As people get older, the threat of Alzheimer’s Disease looms closer.This makes it a major cause for concern. Typical advice for people who are growing old is to hope that one day, scientists will find a cure for this daunting disease. But since there is no known cure yet, they just must hope that it doesn’t happen to them.
Fortunately, the truth isn’t as bleak. There have been a lot of research done which show promising results. The risk of Alzheimer’s and other similar diseases can be reduced. This is done by changing one’s lifestyle. It’s all about making healthier choices and sticking to these changes. People who lead a lifestyle which is brain-healthy have a higher likelihood of putting a stop to the symptoms of Alzheimer’s. By following a combination of healthy lifestyle choices, a person can slow down or reverse the deterioration process.
Studies have shown that the golden years are most likely to be the happiest days of a person’s life. When people reach these years, they already have a lot of experiences, wisdom, and possibly, fewer responsibilities. However, the risk of dementia, Alzheimer’s, and other diseases is always lurking around the corner. Thinking about age-related diseases like these can dampen the mood. Alzheimer’s Disease is dangerous because it takes away a person’s memories, and identity. And when in the most advanced stage, even a person’s life. This possibility is enough to make anyone fear the disease.
Statistics show that up to the ripe age of 65, only 1 in 20 people has the risk of developing Alzheimer’s. But after that age, the risk doubles every 5 years or so. This is the sad news. However, there is a silver lining. Researchers keep on doing studies which may eventually lead to a breakthrough. This breakthrough may allow doctors to pinpoint the exact symptoms of Alzheimer’s earlier. Aside from that, they might also come up with medicines or pharmaceuticals which can treat the disease before it progresses into more advanced stages.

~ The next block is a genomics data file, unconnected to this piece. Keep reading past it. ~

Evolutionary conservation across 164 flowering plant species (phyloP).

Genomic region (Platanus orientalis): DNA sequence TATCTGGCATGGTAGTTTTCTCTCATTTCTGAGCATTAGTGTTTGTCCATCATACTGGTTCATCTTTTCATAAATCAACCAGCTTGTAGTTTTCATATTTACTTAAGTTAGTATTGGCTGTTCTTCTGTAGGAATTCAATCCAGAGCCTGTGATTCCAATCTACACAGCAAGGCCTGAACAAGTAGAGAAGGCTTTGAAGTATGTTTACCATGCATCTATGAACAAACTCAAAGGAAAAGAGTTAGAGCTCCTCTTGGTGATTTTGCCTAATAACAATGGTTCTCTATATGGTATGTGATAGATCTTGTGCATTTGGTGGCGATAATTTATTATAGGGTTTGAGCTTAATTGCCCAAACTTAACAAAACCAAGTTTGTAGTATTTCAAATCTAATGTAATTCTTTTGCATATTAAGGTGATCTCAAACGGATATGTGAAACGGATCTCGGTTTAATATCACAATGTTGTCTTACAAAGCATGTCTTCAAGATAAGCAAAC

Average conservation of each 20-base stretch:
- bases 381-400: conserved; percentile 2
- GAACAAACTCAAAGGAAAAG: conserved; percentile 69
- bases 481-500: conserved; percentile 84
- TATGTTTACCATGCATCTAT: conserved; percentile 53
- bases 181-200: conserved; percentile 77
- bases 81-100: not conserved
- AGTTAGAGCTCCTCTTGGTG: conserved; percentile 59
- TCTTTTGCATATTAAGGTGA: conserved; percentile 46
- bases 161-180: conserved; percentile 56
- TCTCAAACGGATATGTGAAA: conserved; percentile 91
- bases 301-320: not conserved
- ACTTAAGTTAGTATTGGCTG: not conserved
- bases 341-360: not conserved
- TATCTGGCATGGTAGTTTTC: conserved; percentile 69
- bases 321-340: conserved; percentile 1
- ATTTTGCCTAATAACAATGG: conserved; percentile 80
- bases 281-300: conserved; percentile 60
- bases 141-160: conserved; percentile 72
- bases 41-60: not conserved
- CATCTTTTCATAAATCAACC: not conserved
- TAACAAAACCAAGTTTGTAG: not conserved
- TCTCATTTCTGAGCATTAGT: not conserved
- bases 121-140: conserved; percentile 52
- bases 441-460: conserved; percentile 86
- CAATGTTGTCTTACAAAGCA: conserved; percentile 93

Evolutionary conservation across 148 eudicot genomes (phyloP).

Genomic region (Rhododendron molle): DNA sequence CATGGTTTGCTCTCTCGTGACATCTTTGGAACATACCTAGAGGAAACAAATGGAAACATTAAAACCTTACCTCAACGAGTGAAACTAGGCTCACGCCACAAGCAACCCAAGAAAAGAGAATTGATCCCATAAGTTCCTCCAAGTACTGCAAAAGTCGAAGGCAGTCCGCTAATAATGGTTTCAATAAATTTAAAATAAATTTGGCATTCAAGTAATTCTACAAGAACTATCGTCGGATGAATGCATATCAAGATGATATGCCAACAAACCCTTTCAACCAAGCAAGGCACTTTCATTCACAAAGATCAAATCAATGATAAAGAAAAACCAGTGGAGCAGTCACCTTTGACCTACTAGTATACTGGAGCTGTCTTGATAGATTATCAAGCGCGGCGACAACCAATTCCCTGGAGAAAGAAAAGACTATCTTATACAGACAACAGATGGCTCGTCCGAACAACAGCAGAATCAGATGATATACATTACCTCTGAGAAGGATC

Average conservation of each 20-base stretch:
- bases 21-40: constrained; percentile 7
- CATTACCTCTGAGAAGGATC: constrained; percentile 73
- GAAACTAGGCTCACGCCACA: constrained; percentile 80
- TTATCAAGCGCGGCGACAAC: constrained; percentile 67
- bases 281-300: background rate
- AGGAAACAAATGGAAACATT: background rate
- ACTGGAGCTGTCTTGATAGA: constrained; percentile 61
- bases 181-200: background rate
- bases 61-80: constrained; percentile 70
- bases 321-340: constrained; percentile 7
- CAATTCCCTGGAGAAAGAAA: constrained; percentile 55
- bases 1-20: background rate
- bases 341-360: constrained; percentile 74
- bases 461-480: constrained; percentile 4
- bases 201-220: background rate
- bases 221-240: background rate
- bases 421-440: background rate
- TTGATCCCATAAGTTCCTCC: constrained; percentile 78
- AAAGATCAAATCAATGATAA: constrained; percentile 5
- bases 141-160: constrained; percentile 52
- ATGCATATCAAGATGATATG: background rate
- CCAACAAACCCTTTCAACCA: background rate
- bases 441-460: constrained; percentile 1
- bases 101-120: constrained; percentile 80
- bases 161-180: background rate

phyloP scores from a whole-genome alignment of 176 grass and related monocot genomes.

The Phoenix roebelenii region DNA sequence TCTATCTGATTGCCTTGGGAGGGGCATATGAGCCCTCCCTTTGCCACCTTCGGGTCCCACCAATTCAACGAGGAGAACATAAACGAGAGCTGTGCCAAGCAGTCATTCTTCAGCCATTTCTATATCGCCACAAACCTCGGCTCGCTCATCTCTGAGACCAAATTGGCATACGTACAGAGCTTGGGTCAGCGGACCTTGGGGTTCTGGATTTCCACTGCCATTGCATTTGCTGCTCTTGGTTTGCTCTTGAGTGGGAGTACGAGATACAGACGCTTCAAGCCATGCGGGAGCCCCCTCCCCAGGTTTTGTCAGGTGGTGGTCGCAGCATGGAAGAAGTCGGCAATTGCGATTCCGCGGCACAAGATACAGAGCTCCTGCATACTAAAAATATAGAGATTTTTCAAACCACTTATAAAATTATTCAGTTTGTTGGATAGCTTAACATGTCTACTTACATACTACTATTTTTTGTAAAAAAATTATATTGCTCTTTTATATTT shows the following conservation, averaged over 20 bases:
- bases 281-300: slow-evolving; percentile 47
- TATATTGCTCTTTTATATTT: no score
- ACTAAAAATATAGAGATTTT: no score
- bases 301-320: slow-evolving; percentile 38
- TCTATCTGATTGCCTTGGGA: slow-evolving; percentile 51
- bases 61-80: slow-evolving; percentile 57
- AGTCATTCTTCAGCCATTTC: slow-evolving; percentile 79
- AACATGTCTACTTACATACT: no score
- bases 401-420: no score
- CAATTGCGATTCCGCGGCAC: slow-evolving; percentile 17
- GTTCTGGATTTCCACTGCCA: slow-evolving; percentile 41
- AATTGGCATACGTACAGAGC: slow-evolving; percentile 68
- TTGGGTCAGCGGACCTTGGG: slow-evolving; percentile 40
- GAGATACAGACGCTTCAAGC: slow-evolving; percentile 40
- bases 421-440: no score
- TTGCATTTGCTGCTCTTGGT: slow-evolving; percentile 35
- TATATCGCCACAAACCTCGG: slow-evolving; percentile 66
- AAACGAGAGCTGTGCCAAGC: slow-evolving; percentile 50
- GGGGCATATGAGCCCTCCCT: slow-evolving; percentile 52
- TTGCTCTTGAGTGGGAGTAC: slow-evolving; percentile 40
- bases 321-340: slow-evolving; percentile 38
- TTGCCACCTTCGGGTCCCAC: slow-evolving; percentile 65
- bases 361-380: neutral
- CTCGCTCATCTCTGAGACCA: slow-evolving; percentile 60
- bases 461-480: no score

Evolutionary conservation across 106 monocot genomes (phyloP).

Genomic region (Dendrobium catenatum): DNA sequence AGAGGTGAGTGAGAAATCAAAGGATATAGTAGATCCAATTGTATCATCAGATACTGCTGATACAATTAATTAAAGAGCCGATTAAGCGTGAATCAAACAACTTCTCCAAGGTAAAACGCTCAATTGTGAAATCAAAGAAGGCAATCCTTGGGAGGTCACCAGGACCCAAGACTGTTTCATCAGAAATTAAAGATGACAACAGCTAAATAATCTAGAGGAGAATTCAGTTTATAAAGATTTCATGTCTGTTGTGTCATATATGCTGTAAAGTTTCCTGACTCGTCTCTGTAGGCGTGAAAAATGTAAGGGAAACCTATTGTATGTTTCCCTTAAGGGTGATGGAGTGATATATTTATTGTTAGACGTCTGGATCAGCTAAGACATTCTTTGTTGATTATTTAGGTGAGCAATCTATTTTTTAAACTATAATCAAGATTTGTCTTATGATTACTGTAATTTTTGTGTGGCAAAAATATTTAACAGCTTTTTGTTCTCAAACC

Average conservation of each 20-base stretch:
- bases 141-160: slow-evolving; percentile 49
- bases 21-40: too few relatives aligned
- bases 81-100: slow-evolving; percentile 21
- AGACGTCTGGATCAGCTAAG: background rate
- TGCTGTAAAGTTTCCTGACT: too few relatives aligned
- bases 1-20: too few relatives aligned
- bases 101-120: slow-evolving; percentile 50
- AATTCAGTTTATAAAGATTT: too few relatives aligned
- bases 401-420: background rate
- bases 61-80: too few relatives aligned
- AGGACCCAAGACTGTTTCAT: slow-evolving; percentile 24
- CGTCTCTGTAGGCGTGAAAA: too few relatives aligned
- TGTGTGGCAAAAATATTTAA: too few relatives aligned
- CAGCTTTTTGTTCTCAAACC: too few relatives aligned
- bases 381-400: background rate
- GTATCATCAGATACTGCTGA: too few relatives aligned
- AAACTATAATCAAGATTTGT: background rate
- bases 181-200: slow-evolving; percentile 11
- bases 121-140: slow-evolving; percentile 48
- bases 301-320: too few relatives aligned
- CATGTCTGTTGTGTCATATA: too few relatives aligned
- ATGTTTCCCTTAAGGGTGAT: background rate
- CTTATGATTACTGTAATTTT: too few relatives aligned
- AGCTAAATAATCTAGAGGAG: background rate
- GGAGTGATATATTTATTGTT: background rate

What Causes Alzheimer’s?
Alzheimer’s disease happens to be the most common type of dementia. This happens when 2 kinds of protein accumulate in the brain. These are plaques and tangles. As the disease progresses, it destroys the cells of the brain.
But what exactly causes this awful disease? Right now, nobody knows the exact cause yet. In most cases, the plaques and tangles are closely linked with Alzheimer’s. However, there are a lot more factors which can contribute to the progression of the symptoms. These include vascular risk factors, brain inflammation, and an unhealthy lifestyle.
Experts agree on one thing though. In most cases, Alzheimer’s develops because of composite interactions among different factors. This is also true for other common chronic illnesses. These factors can include genetics, age, existing medical conditions, and lifestyle. Some risk factors are unchangeable, such as genes or a person’s age. But others can to help reduce the risk of developing Alzheimer’s. Here are some of the best lifestyle changes to employ:
This is one of the most important lifestyle changes to do to prevent the onset of Alzheimer’s. It also happens to be the most challenging for a lot of people. Exercising regularly is a great strategy. This helps reduce the risk of Alzheimer’s and even vascular dementia. It’s a fact that exercise benefits the cells of the brain. When a person exercises, the flow of blood and oxygen to the brain increases. Exercise regimens which are medically approved are best. Especially if they have cardiovascular benefits.
When a person makes exercise part of his routine, it helps lower the risk by up to 50%. Aside from this, regular exercise can also slow down the deterioration of the brain which may lead to cognitive issues. Exercising helps prevent the onset of Alzheimer’s by fueling the brain’s ability to preserve old connections. It also helps stimulate the brain to make new connections.
It’s ideal to aim for at least 2-3 hours of exercise every week. For the targeted age group, exercises of moderate intensity are best. Ideally, the regimen must involve strength training as well as cardio exercises. Swimming and walking are great forms of exercise for beginners.